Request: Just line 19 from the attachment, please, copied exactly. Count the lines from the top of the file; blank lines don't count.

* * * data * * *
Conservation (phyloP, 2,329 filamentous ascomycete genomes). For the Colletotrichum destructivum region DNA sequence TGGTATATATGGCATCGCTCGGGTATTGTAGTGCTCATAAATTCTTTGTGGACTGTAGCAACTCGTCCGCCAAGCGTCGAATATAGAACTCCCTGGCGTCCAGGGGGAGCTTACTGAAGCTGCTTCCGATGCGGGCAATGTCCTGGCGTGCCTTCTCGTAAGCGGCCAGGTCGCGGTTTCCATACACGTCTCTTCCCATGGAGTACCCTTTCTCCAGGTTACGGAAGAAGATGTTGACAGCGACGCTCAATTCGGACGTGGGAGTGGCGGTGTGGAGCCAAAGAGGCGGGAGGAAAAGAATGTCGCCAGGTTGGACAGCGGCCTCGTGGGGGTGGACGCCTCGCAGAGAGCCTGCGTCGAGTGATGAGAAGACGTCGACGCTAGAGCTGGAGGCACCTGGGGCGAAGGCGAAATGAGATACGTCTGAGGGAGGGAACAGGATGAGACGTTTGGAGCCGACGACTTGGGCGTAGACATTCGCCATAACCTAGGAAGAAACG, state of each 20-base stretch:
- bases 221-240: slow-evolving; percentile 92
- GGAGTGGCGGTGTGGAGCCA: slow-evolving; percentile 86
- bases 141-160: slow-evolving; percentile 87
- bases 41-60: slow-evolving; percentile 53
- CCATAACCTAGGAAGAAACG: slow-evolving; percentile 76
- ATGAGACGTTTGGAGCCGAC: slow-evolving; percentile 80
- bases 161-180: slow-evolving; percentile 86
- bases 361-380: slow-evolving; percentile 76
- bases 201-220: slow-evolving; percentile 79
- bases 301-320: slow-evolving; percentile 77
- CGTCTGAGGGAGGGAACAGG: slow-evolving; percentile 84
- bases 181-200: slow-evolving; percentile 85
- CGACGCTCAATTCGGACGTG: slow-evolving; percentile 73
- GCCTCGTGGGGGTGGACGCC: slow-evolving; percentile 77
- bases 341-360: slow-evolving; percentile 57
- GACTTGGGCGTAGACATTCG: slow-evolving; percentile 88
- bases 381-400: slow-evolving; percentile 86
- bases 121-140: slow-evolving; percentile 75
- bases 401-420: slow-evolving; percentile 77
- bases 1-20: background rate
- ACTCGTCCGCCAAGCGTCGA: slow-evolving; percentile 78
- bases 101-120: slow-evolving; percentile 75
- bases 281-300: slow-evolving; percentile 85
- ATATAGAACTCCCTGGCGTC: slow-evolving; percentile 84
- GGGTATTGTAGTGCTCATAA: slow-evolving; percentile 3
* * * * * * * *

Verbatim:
- bases 121-140: slow-evolving; percentile 75